Performing with a steady beat is a fundamental musical skill and working towards that skill can be part of every music lesson.
In Sing and Play, the first songs are limited to single syllable words. With just one sound on a beat it’s really easy for children to use movement to feel the beat. I almost always introduce a song away from the book and the piano.
I have a gorgeous little blackbird puppet that I use for this song. I call him Quaver (always preparing for the future!). I bounce the bird on my knee and the children do the same. We also fly him around to show melodic contour, but more on that later! If a child is struggling to feel the beat then I can bounce the bird on their shoulder or hand. The children can choose different places on their body to bounce the bird.
The DoReMi Piano Game Cards include a set of Black Crow icon cards. The children have their own set to take away so that they can practise these games at home.
The first activity with the cards is working out how many we need for the song. I might ask them how many times Quaver bounces on their knee, or how many sounds there are in the song, or just how many birds do we need. Sometimes the children will guess, then we can count out their suggestion and double check, each time tapping once on each card. Sometimes they will drag a card from one side of the table to the other while we sing, then count how many they used.
Once they have the right number they line them up on the table and tap while we sing. They must tap each bird once for each sound. Some children will do it straight away, especially if you’ve already spent much of the lesson tapping knees and bouncing birds. However some will rush ahead. They will reach the end of the cards before the end of the song. Then you have a puzzle to solve! Why might they finish too soon? Many will suggest they don’t have enough cards, but didn’t we make sure we definitely had the right number? Perhaps they tapped too fast or started fine but sped up near the “finish line”. Remind them it’s not a race and the game is to finish the cards at the same time as they finish the song.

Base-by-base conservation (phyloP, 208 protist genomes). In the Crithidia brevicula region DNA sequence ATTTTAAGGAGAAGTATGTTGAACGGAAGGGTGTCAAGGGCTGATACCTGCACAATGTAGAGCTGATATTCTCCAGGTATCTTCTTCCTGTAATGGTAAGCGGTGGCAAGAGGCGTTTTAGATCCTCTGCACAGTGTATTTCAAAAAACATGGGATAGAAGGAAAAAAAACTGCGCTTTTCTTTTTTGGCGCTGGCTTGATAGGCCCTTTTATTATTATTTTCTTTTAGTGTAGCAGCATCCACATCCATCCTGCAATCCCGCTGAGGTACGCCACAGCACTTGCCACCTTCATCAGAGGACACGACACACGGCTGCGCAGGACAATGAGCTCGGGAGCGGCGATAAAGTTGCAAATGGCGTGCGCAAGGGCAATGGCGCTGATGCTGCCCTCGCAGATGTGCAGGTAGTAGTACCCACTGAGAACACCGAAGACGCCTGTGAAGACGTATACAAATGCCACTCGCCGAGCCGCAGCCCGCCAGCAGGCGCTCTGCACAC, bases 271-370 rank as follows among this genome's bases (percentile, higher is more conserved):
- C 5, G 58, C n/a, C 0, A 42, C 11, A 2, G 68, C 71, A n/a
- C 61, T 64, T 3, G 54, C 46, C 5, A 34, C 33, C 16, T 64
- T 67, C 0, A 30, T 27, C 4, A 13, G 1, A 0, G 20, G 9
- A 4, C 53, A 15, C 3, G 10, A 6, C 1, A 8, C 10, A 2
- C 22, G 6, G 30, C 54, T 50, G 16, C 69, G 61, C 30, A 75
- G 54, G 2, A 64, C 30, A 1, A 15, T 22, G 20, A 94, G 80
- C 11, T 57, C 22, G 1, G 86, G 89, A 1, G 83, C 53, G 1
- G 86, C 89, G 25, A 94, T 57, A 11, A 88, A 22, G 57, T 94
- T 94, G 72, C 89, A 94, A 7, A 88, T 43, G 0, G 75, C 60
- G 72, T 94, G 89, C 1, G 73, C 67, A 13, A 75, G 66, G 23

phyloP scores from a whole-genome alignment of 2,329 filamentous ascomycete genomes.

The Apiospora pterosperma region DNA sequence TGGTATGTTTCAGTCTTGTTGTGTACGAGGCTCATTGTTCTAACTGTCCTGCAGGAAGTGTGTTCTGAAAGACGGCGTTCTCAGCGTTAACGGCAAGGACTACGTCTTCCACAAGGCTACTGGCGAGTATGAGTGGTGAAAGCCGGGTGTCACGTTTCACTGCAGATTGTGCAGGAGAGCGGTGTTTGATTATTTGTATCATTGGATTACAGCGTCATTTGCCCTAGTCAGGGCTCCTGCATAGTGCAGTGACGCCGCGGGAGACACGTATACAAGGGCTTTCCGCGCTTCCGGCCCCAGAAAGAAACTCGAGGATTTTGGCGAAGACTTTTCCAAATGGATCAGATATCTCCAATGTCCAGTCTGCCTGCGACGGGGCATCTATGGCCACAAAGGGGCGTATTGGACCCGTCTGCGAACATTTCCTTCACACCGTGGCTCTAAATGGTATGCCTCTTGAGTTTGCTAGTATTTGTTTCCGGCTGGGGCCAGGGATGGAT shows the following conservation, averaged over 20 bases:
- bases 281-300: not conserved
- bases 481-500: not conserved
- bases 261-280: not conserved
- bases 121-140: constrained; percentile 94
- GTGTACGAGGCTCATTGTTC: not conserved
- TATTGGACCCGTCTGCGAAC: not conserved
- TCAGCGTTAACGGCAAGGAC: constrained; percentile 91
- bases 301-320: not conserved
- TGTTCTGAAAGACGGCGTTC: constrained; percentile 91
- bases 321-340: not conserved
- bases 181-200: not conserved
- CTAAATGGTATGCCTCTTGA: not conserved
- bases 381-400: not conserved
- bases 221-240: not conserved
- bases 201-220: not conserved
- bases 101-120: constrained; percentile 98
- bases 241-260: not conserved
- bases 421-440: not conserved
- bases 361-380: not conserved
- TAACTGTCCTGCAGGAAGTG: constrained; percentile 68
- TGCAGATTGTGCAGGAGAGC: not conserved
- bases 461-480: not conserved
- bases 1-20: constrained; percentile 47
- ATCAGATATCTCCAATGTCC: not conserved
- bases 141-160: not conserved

The same activities can be completed with the next three songs in Sing and Play since they all have single syllable words, one to each beat. The children love choosing from my big bag of puppets! They could also make their own icon cards to match the theme of the song.
Success on the instrument
Once the children start playing their songs on the piano the physical challenges of the instrument can distract their steady beat. Singing the song while they play can usually resolve this, but for some students it’s an ongoing challenge that requires regular practice, repetition and reinforcement. Don’t worry, just keep giving them steady beat experiences and remind them that the piano needs to “sing” the song so it should sound the same. Work on pulse will continue throughout their musical education.
Feel the beat
Help the children physically feel the beat by sharing a pair of claves. The physical sensation of each strike vibrates right through their arm.
Tapping, bouncing, marching
Tapping knees is always going to be my favourite pulse action because it can be done so subtly and efficiently in the lesson wherever you are sat or stood. However make sure you place the pulse on different parts of the body and also create more active pulse actions. Ask the children what actions they could do. For The Clown they could jump, bouncing like a clown. For Reach for the Sky they could alternate arms reaching up to the sky or punching the air. For Woof Woof make sure you have a little dog puppet or toy for them to use, like Semibreve my sleepy dog! They also love to improvise dog actions. Get them away from the piano and moving around the room, walking, marching, crawling.
Why not play some rousing marching music to warm up to by marching around. I live in Worcester, Edward Elgar’s birthplace, so Pomp and Circumstance March No. 1 in D Major is an obvious choice for us. Elgar’s statue is pride of place in our High Street so making that local connection is really important to us.
Here’s a recording from BBC’s Last Night of the Proms from 2014.